Last week I had the opportunity to both attend and participate at the Chief Digital Officer Forum in New York. If I had one macro take away from the conversations and topics covered—it was that a Digital Transformation Journey is an infinite loop. There is no destination. There is no summit to be reached. The more things change the more they look the same—and while this sounds simplistic in nature, it's actually the opposite because Digital Ecosystems have only become more complex over time and adoption has exponentially exploded with no signs of slowing down.
One of my favorite speakers from the forum was Melinda Richter who heads up the Johnson and Johnson Innovation Labs (JLABS) function at the company. JLABS is a network of innovation Hubs across multiple geographies that focuses on bringing external innovators into the Johnson and Johnson fold providing a value exchange which offers some of the things a large organization can bring in exchange for the opportunity to learn from or potentially partner with innovators brought into the system. Without using the "D word" (Disruption) it became clear that JLABS was focused on ensuring that the broader organization could future proof itself but needed an operations system to do so.
Melinda's philosophy in dealing with internal stakeholders who grappled with the value of her initiatives is to probe whenever she got a "no" response. "Tell me more about your no" she explained is one of the ways she uses to get deeper insights into what drives resistance to change. She also advocated a three pronged approach to navigating change in a complex organization:
Championship (Find and leverage executive sponsors)
Grit (The most valuable soft skill)
Never Give Up (Change is hard)
Digital Transformation is a Journey: It Never Ends
The panel I facilitated included one of Edelman's clients in the food sector—Barilla. The brand began its Digital Transformation Journey before we starting partnering with them, but in the past few years, decline in the Pasta category (a trend beginning to reverse) acted as something of a catalyst which accelerate Digital Transformation across the organization. Proof points can be found in the form of activations in content and influencer marketing as well as social intelligence—all activities that the brand prioritized as a way to help combat disruptions in marketing and business.
Topics ranged from artificial intelligence, to bots (both the good and bad kinds) to the potential of voice technology to integrating data systems and many more. All have roots in digital whether from a tech perspective or a human usage point of view. And while the technology advances as does human adoption, the discussions had weren't all that different from when business began migrating to the Web or mobile.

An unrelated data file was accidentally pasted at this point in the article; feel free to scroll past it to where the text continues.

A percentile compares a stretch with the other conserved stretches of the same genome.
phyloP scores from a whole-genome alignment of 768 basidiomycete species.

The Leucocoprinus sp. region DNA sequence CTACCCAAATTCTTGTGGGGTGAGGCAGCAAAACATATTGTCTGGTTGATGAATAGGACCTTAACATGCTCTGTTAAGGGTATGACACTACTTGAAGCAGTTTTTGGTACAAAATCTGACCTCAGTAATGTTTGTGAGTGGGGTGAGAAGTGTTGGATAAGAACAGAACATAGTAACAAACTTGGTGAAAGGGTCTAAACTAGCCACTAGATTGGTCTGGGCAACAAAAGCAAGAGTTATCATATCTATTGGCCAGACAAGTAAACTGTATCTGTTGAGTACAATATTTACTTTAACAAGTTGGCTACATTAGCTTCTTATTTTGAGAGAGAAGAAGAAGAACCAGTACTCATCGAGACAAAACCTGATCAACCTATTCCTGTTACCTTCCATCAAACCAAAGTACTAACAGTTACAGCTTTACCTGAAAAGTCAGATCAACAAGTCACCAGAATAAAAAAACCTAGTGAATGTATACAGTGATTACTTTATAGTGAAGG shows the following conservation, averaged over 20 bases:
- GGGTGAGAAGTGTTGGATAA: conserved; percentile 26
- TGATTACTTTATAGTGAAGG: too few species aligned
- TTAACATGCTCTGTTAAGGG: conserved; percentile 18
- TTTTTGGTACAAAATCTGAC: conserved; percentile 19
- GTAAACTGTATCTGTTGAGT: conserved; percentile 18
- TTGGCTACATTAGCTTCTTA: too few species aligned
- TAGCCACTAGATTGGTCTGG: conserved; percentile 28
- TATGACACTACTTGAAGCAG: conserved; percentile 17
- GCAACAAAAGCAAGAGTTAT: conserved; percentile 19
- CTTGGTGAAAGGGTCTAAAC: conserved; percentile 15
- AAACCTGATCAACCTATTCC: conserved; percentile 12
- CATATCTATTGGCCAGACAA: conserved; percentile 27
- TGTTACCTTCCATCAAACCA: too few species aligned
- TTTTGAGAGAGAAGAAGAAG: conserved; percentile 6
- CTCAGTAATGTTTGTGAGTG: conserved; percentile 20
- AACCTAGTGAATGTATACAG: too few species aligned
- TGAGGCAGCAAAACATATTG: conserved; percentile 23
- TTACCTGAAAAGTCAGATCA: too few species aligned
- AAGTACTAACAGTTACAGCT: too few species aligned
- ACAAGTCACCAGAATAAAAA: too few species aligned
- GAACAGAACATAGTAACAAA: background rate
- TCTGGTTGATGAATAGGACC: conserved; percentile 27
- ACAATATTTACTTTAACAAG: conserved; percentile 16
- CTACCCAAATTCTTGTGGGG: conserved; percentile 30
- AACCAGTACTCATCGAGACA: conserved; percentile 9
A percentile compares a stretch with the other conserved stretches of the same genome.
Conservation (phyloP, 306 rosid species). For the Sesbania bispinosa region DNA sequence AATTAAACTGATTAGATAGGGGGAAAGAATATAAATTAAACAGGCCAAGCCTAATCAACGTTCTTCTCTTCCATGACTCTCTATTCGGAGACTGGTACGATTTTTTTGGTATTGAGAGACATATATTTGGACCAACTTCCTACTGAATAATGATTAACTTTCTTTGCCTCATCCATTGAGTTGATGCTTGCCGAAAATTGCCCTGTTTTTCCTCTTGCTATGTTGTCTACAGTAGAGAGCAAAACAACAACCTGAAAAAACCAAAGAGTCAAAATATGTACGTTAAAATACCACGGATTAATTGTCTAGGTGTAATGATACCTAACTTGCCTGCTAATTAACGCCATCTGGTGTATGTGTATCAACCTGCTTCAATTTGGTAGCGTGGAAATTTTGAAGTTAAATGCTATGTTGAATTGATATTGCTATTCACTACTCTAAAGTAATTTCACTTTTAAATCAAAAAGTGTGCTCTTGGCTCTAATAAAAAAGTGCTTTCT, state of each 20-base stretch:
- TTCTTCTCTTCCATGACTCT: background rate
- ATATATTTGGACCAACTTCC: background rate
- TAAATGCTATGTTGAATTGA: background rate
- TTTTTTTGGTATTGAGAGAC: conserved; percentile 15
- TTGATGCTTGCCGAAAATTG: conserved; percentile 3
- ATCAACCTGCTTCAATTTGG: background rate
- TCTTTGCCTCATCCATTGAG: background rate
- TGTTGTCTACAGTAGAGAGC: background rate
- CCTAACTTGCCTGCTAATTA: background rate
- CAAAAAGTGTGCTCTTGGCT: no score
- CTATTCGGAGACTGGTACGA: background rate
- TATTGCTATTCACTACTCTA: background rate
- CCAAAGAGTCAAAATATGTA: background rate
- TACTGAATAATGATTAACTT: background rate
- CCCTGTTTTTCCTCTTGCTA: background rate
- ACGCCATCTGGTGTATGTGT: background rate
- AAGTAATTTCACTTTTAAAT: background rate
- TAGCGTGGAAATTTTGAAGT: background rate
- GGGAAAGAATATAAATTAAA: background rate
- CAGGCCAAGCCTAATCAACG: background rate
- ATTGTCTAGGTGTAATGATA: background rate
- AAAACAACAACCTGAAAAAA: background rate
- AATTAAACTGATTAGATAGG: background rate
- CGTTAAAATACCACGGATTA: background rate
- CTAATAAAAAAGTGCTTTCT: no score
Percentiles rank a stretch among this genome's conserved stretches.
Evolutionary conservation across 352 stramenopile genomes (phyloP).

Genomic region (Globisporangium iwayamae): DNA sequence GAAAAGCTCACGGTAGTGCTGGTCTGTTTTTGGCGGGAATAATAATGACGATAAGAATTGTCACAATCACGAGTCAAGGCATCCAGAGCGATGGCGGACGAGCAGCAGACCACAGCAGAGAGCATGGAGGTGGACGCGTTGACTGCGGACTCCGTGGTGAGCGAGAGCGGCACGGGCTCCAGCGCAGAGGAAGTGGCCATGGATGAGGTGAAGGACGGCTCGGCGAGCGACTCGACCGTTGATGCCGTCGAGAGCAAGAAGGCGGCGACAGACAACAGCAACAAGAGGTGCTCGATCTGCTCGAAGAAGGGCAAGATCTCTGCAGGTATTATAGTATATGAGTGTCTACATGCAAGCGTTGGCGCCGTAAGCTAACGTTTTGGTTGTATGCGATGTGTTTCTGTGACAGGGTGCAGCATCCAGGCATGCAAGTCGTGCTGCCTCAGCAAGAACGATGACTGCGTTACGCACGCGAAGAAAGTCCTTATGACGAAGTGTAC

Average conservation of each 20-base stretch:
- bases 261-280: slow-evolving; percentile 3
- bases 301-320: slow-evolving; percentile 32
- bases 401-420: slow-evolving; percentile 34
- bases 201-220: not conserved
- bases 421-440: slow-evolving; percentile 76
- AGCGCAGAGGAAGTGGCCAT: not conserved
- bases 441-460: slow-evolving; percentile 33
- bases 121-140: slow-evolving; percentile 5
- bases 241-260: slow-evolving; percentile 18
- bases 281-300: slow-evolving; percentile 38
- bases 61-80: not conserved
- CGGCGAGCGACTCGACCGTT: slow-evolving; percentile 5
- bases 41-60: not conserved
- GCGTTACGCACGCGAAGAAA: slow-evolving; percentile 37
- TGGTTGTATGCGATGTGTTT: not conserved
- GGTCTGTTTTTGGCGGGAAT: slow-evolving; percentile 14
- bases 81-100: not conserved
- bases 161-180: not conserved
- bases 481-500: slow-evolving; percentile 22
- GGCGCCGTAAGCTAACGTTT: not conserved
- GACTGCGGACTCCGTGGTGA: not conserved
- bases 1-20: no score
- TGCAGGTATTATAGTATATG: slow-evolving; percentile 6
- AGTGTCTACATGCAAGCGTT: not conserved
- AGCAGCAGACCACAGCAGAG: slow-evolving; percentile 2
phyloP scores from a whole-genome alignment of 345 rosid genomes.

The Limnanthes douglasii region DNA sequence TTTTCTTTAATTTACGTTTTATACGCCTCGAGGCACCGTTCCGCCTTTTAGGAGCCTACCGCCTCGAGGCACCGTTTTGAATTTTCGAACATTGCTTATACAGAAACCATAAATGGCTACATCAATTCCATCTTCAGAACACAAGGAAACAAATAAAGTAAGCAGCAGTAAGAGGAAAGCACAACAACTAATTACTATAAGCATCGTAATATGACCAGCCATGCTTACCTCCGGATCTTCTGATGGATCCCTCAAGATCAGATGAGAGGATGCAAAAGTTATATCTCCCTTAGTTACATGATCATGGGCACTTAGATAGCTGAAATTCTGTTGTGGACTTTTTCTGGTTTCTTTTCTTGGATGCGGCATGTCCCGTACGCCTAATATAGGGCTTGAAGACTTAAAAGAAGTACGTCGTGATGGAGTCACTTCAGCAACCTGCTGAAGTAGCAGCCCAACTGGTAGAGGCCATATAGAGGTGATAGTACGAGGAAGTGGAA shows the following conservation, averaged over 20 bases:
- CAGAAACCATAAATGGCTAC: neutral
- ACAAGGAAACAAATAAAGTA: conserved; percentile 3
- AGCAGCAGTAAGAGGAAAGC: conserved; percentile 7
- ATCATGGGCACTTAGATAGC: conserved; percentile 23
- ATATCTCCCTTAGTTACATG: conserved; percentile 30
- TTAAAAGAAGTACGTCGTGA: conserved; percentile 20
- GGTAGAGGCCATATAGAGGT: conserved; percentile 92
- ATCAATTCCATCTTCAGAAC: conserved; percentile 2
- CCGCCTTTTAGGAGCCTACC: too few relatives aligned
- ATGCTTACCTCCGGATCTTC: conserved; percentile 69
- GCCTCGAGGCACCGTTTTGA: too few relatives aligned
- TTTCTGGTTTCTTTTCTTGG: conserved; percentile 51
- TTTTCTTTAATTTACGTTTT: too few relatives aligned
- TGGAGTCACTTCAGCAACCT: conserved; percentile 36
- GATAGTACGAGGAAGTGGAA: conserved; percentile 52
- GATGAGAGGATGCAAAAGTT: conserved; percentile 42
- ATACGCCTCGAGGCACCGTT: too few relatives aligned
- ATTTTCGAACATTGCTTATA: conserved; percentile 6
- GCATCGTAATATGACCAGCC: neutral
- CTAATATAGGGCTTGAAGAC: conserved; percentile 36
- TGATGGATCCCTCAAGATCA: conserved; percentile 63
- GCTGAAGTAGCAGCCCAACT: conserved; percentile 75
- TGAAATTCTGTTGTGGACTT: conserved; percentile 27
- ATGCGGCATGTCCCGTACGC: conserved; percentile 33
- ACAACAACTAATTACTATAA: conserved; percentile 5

What's Next In Digital Transformation?
We shared our broader perspective on Digital Transformation with this group of practitioners in terms of what's likely coming next. From our perspective brands will be grappling with opportunities across three core areas with specific connectivity to marketing and communications:
Apps, automation, artificial intelligence, mobile connectivity and a mature tech infrastructure now allows consumers to get what they want, when and how they want it like never before. These elevated expectations are highly disruptive for brands who are now dealing with loyalty-based responsiveness, convenience and a customer experience that feels frictionless and on-demand.
With ad blockers, false reporting bots, a decline in traditional television viewing, the rise of digital video and influencers—marketing has finally been hit by the meteor it always knew was coming. Media is completely fragmented and programmatic solutions have resulted in unfortunate ad placements that put a brand’s reputation at risk. The benefits of data driven insights have yet to deliver on its potential. Marketers must adapt or die in the pursuit of finding new ways to reach and engage audiences at scale.
On the cultural front—consumers are not only empowered to behave as activists thanks to social media—they are now polarized and motivated to do so and no brand is immune. Millennials in today’s polarized environment are causing brands to anticipate and respond to consumer’s needs in ways that transcend transactions and even emotions. Brands increasingly find themselves associated with societal issues where consumers, employees and even media demand to know their stance. In this economy, brands will be forced to re-examine and re-align their societal values and not just the value proposition of their products.
Digital Transformation runs the risk of being an overused buzzword (it likely already is) but those of us doing the heavy lifting to help our organizations evolve know it's just shorthand for the never-ending task of adapting to a dynamic business environment fueled by cultural social and technological shifts. It's an infinite loop and the journey never ends.